Economics Through the Eyes of the Liberal

by on October 15th, 2007

For Paul Krugman and his legion of liberals, ‘economic inequality’ is a blight on our capitalist system, one that dwarfs its obvious benefits. Writing in Salon, Andrew Leonard argues that this is a great time to be a liberal. Stay with us as we sample this deft but tortured line of reasoning.

Most Americans have witnessed the special scorn the left has for success, in particular for those who take risks, make sacrifices, and ultimately achieve a measure of economic prosperity. Let’s gaze through liberalism’s uniquely biased prism where the rules of economics are suspended and the terms of civic engagement are rewritten to handicap for everything from race to gender.

We begin with the most obvious but consistently overlooked observation in the liberal polity: That is, in order to accept its premise that economic inequality is inherently unfair you must deny that free markets in democratic societies world wide have been their sole cause for individual freedom and economic success, because you can’t achieve the later without the former.

They would deny it, but the facts in the matter are impossible to refute. Whether it’s modern day Ireland and the former Soviet bloc nations which have instituted sweeping economic reforms on one side of the spectrum or Chavez’ Venezuela and Castro’s Cuba at the other, economic liberalization and freedom are inextricably intertwined because the former demands the rule of law in order to take its first breath, and where tyrants rule, people are little more than economic slaves.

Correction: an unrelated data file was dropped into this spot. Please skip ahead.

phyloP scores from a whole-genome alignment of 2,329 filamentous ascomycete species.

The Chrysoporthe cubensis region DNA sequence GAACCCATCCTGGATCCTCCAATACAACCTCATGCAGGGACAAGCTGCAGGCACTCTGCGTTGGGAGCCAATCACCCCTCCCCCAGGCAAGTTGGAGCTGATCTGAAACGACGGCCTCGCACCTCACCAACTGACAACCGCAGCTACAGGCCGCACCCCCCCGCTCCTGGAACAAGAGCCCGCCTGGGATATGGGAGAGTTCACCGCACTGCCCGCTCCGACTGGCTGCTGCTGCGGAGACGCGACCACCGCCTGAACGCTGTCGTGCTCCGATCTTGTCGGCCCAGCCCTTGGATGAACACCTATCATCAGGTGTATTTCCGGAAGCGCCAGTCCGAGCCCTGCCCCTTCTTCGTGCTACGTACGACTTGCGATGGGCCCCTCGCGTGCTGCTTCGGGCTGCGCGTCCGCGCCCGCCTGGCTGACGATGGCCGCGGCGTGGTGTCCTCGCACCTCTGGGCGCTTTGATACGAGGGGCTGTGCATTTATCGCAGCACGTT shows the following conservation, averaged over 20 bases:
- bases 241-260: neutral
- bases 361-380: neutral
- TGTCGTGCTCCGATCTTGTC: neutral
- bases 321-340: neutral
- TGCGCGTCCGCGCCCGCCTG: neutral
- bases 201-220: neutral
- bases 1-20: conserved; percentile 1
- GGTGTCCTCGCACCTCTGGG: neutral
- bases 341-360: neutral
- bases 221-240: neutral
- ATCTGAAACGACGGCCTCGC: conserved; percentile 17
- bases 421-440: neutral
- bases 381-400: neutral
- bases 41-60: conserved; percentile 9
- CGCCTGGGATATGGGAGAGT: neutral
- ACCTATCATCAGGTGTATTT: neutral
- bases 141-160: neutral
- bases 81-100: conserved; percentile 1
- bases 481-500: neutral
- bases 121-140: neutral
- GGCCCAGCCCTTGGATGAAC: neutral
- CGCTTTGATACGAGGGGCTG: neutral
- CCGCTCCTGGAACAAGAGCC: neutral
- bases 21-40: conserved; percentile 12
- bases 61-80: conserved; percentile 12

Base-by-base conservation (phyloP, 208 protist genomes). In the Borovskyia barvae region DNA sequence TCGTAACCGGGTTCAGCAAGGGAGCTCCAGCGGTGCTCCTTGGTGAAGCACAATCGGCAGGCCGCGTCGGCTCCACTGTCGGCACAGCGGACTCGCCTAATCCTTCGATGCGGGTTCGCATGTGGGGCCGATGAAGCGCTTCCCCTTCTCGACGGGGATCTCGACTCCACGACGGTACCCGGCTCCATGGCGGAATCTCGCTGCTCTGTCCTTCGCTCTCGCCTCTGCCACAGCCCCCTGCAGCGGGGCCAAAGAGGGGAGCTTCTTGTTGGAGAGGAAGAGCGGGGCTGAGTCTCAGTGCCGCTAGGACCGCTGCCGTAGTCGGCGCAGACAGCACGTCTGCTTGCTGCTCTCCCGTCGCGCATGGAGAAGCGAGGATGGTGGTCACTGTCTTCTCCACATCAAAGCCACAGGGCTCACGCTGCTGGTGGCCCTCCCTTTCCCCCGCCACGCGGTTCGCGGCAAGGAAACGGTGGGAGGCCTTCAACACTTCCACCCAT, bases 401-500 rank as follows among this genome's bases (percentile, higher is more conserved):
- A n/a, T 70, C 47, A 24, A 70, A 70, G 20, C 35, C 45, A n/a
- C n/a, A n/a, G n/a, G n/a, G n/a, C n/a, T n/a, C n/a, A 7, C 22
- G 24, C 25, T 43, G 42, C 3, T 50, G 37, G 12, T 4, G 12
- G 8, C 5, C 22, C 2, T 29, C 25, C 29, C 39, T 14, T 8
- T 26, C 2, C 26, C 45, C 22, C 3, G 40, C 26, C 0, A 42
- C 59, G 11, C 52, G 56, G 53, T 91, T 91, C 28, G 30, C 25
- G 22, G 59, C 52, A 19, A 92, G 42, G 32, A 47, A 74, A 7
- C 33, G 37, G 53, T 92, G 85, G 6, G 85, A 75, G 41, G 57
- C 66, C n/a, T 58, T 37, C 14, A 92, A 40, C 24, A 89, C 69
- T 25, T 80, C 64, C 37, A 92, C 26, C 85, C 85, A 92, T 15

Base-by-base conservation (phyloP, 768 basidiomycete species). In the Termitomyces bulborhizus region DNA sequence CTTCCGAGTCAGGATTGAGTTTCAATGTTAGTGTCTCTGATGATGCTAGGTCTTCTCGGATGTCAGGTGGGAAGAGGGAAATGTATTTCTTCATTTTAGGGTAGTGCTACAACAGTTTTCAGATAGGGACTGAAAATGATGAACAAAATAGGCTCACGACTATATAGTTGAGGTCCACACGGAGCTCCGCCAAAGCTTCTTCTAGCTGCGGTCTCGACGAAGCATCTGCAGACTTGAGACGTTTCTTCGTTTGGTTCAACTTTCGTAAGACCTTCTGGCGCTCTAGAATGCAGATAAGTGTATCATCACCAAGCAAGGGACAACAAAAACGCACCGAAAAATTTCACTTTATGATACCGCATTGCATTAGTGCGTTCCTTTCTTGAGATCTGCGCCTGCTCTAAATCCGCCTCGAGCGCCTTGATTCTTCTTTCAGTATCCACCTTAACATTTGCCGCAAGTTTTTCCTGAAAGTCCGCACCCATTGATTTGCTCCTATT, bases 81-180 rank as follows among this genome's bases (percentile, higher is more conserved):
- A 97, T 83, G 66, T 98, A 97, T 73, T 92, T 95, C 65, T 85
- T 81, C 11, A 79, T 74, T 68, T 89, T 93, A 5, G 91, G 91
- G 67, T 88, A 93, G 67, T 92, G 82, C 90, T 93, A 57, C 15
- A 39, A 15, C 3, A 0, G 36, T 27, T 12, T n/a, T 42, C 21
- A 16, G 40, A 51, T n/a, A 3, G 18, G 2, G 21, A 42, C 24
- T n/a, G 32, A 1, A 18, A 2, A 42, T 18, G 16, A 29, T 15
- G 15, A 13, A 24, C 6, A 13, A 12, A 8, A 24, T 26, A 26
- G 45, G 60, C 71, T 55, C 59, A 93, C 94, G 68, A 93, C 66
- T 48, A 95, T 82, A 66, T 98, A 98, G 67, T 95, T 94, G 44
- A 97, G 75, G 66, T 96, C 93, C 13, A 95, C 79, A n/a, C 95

In the lexicon of liberalism, any hint of inequality is a sign of systemic failure, regardless of the fact that the vast majority of people in the lowest economic quintile are consistently progressing upwards. The deft approach referenced above might better be characterized as a cynically selective exploitation of economic snapshots that at once belie the reality of income advancements and provide political momentum for government intervention, typically in the form of higher taxes and regulation.

Recall that Senator Clinton said her first act as president would be to raise corporate income taxes, which betrays a staggering ignorance of economics since corporations don’t pay income taxes–consumers do. From that we must conclude her primary motivation is political not economic because for every percent you increase corporate taxes you inhibit consumers’ ability to spend and save according to their own self-interest.

Indeed, whether it’s the quintessential leftist example of economic abuse–the minimum wage–or their stunning denial that lower marginal tax rates lead to increased tax revenues, their market interventions achieve a modicum of credibility only when incentives and disincentives are tortured into compliance with a wholly unnatural set of human characteristics.

However, for the left that is considered high art and a virtue worth pursing because it purchases them power by preying on the electorate’s most primitive fear–the fear of economic failure. In that regard, it’s a base and shameful approach to economics and the market place, but the conservative alternative–setting the ground rules and allowing people to rise to their highest potential on their own–is simply not acceptable because some people will fail outright and others may only achieve modest results–and, most damning, liberals would lose their stiffling control of the people–and that the liberal mind can not countenance.

Mella is Editor of

Philip Mella